The structure of a two-component surface layer in the cell envelop of the archaeal species Sulfolobus acidocaldarius.

The surface layer of S. acidocaldarius is made of two glycosylated proteins: SlaA, which is extracellular-facing and is shown here as a monomer (A), and SlaB, which is intracellular-facing and is shown here as a trimer (B): the glycosylation is not shown for either protein. (C) Schematic extracellular view of the unit cell of the surface layer, which contains three SlaA dimers (with the six monomers shown in different shades of green) and the SlaB trimer (with the monomers shown in shades of grey). The SlaA dimers assemble around a central, hexagonal pore. This also gives rises to a ring of six triangular pores, three of which are occupied by the SlaB trimer. (The trimer occupies the pores between adjacent dimers, and not the pores within the dimers). (D) Schematic side view of one unit cell. The SlaA dimers and the SlaB trimer create a canopy-like framework that is roughly parallel to the cytoplasmic membrane (shown in brown). Each SlaA protein contains six domains: the four domains nearest the N-terminus form the outermost surface, which is called the outer zone (OZ), and the other two domains project towards the cytoplasmic membrane and form the inner zone (IZ). The N-terminus of each monomer in the SlaB trimer interacts with the SlaA lattice, while the transmembrane domain at the C-terminus of each monomer anchor the lattice to the cytoplasmic membrane. Scale bar: 5 nm.

Now they show that the SlaA dimers assemble into a sheet with a thickness of 9.5 nm, and that the individual proteins adopt an angle of about 28° with respect to the plane of the cytoplasmic membrane. This sheet is anchored to the cytoplasmic membrane by the SlaB trimers – which have their long axes perpendicular to the SlaA sheet– to create a canopy-like framework with an overall thickness of 35 nm (Figure 1D). One of the reasons why the SlaA sheet is robust is because the SlaA proteins have formed dimers. However, there is also some flexibility in the structure because two of the six domains in each SlaA protein – the two domains nearest the C-terminus – do not adopt fixed positions, and are thus free to move to some extent.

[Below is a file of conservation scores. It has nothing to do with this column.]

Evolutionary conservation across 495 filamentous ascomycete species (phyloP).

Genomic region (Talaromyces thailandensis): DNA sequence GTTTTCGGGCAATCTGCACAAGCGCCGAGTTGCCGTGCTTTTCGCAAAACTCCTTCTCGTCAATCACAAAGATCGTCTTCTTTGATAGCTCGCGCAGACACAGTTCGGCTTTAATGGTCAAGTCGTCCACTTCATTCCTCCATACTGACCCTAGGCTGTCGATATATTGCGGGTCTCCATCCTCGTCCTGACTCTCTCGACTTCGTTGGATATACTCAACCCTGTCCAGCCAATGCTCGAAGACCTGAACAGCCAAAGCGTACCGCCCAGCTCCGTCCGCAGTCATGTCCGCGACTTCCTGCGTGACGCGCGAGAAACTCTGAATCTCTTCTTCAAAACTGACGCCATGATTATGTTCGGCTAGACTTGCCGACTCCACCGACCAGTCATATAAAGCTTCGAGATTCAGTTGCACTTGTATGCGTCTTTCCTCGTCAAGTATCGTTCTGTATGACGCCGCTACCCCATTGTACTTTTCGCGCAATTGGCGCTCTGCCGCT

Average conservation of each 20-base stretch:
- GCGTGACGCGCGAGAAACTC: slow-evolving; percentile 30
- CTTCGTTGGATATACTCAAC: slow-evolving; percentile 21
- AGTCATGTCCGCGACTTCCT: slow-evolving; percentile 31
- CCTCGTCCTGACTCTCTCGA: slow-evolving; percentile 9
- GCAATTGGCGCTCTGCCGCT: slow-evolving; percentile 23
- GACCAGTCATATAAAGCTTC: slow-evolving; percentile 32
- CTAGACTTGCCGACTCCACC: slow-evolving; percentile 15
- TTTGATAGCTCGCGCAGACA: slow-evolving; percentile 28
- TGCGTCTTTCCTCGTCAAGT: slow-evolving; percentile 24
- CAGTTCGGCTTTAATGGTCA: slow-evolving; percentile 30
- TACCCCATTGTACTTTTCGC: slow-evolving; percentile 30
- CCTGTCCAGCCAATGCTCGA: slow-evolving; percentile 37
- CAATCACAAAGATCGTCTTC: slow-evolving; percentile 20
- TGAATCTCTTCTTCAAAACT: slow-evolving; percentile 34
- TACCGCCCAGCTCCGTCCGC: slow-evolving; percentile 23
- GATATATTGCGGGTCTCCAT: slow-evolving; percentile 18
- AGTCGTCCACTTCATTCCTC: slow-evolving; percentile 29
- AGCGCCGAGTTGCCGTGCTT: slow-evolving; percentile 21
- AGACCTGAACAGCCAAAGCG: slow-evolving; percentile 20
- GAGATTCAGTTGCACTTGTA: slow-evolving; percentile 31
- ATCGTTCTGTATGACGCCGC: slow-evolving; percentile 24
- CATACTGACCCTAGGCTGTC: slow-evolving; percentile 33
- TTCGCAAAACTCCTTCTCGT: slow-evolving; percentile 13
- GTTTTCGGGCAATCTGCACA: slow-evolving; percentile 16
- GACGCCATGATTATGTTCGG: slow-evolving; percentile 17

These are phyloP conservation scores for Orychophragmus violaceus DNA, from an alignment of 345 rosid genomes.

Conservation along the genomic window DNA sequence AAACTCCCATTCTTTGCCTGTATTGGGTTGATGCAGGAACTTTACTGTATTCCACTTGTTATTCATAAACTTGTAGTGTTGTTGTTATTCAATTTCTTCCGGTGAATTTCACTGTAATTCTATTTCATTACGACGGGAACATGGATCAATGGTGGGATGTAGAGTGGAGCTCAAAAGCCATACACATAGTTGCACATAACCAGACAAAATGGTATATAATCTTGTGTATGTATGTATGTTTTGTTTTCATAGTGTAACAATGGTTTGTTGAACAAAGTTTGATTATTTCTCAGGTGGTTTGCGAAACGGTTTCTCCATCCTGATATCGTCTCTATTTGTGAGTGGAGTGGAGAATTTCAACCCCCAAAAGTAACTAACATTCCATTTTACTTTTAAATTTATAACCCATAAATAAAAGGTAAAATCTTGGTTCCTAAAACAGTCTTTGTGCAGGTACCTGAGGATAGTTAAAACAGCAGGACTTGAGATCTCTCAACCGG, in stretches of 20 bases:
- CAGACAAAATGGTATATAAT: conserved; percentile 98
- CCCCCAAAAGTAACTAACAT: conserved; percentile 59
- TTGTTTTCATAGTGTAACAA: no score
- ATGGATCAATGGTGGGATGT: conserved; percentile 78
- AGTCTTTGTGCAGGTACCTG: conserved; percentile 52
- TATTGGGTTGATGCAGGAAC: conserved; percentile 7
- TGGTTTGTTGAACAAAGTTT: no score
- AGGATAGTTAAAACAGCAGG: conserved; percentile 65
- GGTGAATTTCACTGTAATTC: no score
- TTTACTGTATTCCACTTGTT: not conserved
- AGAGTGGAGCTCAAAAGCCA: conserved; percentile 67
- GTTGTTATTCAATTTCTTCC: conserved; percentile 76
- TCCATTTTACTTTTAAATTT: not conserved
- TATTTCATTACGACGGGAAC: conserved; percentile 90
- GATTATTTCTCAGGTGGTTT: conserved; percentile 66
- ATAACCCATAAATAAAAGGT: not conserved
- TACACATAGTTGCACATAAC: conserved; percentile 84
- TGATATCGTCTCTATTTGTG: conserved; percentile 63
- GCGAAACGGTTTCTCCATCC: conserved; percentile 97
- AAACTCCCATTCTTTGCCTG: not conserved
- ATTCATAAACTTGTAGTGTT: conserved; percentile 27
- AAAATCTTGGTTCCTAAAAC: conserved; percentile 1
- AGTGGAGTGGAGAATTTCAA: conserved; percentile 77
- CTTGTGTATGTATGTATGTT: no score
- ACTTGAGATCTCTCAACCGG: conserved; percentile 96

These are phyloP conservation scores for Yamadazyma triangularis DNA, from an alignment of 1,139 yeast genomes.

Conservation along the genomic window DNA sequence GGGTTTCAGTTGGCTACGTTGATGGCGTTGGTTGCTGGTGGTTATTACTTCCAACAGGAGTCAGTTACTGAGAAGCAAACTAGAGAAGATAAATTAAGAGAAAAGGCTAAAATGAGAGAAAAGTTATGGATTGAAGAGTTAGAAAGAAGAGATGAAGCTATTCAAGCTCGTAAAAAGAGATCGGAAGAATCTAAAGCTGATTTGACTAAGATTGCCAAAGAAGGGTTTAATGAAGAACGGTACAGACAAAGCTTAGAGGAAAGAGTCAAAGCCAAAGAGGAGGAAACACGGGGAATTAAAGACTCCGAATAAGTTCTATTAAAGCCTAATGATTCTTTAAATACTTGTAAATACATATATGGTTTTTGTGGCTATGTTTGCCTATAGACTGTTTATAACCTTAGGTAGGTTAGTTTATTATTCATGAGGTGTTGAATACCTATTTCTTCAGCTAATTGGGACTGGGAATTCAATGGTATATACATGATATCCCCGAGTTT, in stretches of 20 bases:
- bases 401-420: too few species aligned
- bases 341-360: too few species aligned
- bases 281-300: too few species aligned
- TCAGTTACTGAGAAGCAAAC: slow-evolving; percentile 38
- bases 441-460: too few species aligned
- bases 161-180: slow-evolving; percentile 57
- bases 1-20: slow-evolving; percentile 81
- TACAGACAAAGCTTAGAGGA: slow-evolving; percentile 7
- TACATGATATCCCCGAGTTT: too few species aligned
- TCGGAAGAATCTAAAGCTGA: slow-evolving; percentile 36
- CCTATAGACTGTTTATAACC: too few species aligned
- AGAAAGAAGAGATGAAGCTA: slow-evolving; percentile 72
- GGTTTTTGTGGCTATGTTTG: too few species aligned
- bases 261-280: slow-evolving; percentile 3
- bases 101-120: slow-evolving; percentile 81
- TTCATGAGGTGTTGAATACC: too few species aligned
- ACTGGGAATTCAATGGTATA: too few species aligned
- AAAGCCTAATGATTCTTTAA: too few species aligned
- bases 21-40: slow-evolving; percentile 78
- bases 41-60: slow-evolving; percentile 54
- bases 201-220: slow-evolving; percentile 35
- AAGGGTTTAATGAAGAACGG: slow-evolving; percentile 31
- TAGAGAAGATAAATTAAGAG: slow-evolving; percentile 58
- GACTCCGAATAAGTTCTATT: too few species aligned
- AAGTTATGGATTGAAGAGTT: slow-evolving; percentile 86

Surface layers have already shown potential for applications in biotechnology, medicine and environmental science, and an improved understanding of these structures could lead to further applications in fields as diverse as ultrafiltration membranes and biosensors (Pfeifer et al., 2021; Pfeifer et al., 2022; Douglas et al., 1986). These applications in the real world are a long way from the extreme environments in which archaea are often found.


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Author details

  1. Bernhard Schuster

    Bernhard Schuster is in the Institute of Synthetic Bioarchitectures, Department of Bionanosciences, University of Natural Resources and Life Sciences Vienna, Vienna, Austria

    For correspondence
    Competing interests
    No competing interests declared
    ORCID icon "This ORCID iD identifies the author of this article:" 0000-0002-2584-204X

Publication history

  1. Version of Record published: February 28, 2024 (version 1)


© 2024, Schuster

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  1. Bernhard Schuster
Archaea: Exploring surface structures
eLife 13:e96485.